If your financial setback is a temporary one, and you are able to repay your creditors in a reasonable time in the future, you should not file Bankruptcy.  But if you do a frank review of your present financial circumstances and do not see anyway you will be able to afford more than your minimum monthly payments, you need to consider filing for Bankruptcy.  We have handled hundreds of cases over the past few years, and the one comment we hear again and again from our Bankruptcy clients is “I wish we had done this sooner”.  Generally, it takes two three years after Bankruptcy to re-establish “good credit”, and the sooner you hit the “restart” button and get your Federally mandated relief, (i.e., a discharge in Bankruptcy,) the sooner you will be able to get your fresh financial start.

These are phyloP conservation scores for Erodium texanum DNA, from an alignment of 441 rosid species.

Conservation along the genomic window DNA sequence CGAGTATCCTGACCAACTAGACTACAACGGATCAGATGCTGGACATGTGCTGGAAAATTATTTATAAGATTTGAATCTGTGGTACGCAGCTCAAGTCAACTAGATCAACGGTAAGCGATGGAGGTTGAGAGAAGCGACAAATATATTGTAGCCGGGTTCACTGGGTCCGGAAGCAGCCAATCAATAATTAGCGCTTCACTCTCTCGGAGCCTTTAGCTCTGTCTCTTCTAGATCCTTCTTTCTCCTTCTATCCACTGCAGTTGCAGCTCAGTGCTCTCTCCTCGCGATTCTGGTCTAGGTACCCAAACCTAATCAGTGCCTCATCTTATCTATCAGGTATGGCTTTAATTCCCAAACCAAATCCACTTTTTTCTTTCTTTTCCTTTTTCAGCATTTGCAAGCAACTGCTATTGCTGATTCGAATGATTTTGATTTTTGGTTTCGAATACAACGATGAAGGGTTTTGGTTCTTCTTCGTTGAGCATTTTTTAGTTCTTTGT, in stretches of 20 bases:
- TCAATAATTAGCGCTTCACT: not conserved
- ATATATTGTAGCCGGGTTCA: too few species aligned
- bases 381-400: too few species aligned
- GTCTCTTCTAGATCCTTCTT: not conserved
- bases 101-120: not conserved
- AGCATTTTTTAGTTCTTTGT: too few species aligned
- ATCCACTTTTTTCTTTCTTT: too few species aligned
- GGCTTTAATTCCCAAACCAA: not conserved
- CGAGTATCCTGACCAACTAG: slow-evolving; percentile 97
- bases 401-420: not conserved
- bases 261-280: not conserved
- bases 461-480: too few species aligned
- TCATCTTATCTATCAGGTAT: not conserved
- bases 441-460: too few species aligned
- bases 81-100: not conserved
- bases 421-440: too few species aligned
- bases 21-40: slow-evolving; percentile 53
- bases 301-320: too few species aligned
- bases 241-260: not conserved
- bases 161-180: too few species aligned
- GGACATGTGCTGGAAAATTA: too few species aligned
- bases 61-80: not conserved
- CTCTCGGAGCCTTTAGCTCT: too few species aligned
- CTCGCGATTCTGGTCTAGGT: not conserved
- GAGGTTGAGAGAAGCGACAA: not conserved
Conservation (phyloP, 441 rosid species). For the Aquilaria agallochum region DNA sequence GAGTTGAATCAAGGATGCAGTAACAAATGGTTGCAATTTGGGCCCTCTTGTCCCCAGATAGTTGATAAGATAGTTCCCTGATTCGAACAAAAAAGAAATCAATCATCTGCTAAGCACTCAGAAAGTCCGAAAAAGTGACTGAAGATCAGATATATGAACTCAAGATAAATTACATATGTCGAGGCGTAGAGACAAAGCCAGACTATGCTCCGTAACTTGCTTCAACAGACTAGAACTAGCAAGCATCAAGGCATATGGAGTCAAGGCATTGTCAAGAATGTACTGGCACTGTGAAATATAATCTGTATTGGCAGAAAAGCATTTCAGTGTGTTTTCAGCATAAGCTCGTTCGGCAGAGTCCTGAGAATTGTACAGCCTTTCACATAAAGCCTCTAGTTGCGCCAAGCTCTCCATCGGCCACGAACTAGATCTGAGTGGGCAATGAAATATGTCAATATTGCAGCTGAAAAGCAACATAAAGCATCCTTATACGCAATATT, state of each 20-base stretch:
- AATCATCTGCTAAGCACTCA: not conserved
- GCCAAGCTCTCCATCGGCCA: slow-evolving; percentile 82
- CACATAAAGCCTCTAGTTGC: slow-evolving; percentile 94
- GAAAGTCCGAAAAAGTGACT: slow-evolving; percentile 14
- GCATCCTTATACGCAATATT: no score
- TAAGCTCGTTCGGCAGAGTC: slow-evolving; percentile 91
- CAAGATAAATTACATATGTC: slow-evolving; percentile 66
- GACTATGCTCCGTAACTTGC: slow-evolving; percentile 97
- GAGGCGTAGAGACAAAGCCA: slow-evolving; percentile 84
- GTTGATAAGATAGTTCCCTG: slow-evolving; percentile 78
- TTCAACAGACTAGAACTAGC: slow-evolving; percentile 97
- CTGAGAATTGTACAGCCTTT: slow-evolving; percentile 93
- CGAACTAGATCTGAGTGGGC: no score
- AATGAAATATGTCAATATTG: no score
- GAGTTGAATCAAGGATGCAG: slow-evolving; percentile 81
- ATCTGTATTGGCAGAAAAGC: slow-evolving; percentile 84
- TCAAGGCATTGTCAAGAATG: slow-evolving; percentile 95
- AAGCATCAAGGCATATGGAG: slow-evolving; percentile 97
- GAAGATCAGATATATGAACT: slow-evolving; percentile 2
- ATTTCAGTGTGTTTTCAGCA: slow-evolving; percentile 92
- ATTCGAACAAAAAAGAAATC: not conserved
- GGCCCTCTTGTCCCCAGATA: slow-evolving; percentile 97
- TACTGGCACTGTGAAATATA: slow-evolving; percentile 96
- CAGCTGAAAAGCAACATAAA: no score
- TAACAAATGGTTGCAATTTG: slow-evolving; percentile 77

As a postscript, on a few occasions I have heard comments from our “non-bankruptcy’ clients criticizing those that choose to file for this relief.  I remind them that more than half of the signers of the Declaration of Independence ended up broke or in Debtor’s Prison, and as a result it was determined early in the formation of our government that those that ran into trouble financially would be given the opportunity to have a fresh start.  Almost without exception, our clients filing for Bankruptcy are not people that lived extravagant lifestyles or were foolish with their spending habits.  In almost every case they were people who truly believed life in America was good and was only going to get better!  The events that have led to their financial demise were truly beyond their control.  So for those of you that have fared better than those many others, be thankful that you have not been drowned by this financial tsunami and say a prayer for the many that were not so fortunate.